Effects of positive and negative vicarious counseling experience on preferences and expectations about counseling

Vas, Corey
Major Professor
Norman A. Scott
Committee Member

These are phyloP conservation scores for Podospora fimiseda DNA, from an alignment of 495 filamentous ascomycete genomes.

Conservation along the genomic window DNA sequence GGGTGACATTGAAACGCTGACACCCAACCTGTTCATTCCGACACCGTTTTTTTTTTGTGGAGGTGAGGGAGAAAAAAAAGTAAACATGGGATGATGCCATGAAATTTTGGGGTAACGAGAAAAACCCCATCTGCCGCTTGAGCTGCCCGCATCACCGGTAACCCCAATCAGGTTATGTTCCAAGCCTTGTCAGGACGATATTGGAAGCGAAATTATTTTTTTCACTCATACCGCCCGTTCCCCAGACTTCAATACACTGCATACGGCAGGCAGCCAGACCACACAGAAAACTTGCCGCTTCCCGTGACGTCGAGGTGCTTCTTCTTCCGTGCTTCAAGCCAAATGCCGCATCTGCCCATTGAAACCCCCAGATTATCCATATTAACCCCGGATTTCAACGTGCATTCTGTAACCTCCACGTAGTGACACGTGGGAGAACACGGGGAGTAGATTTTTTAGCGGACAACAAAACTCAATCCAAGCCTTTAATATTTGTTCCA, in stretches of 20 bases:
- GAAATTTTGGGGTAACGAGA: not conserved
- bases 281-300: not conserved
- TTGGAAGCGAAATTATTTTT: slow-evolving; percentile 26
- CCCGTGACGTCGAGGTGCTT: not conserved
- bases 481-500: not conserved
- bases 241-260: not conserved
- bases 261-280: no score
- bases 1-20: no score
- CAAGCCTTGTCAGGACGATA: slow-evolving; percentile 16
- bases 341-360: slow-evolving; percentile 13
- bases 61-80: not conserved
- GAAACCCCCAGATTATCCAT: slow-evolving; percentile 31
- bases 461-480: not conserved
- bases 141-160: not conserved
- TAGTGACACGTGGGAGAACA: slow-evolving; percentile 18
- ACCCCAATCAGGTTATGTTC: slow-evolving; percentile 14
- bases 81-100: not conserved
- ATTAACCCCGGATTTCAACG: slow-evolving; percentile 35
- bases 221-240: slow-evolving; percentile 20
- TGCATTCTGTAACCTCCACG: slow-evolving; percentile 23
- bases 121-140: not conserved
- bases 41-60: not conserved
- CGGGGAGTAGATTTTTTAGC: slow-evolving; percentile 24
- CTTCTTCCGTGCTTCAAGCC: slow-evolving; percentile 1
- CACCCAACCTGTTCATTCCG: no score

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The purpose of this counseling analogue study was to examine the influence of vicarious exposure to positive and negative videotaped counseling vignettes on participants' expectations and preferences about counseling. This study attempted to demonstrate that expectations and preferences about counseling could be manipulated so that expectations about counseling more closely resembled participants' preferences for counseling. The central hypothesis of the study was that those persons exposed to a relatively positive vicarious counseling experience would demonstrate an increase in their expectations about counseling, which more closely approximated their stated preferences. Conversely, persons exposed to a relatively negative vicarious counseling experience were hypothesized to demonstrate either no change or a decrease in their expectations for counseling;In addition, this study attempted to ascertain the influence of presence or absence of prior counseling experience on expectations and preferences for counseling. Respondents' prior experience in counseling was also included in data analyses to assess any interactive effects with the primary experimental manipulation. Since both the positive and negative videotaped counseling vignettes involved client-perceived ethical concerns pertaining to maintenance of confidentiality, this study also assessed the influence of exposure to vicarious counseling experiences on ethical ratings of counselor behavior. Last, the study also measured the impact of vicarious positive and negative exposure to counseling experiences on the respondents' willingness to seek counseling or psychological help;One hundred forty-five female undergraduate student volunteers observed one of three videotapes representing either a vicarious positive, vicarious negative, or a neutral (control) counseling experience. Expectations and preferences for counseling were measured using Tinsley's (1982) EAC - Brief form (originally designed to measure expectations but modified to assess preferences as well). Results from this study failed to demonstrate any impact of the experimental manipulation on either expectations or preferences about counseling. Ethical judgments of counselor behavior and respondents' attitudes toward seeking psychological help were also unaffected by the experimental manipulation. In addition, the respondents' presence or absence of prior counseling experience appeared to have no direct or interactive effects on expectations or preferences about counseling.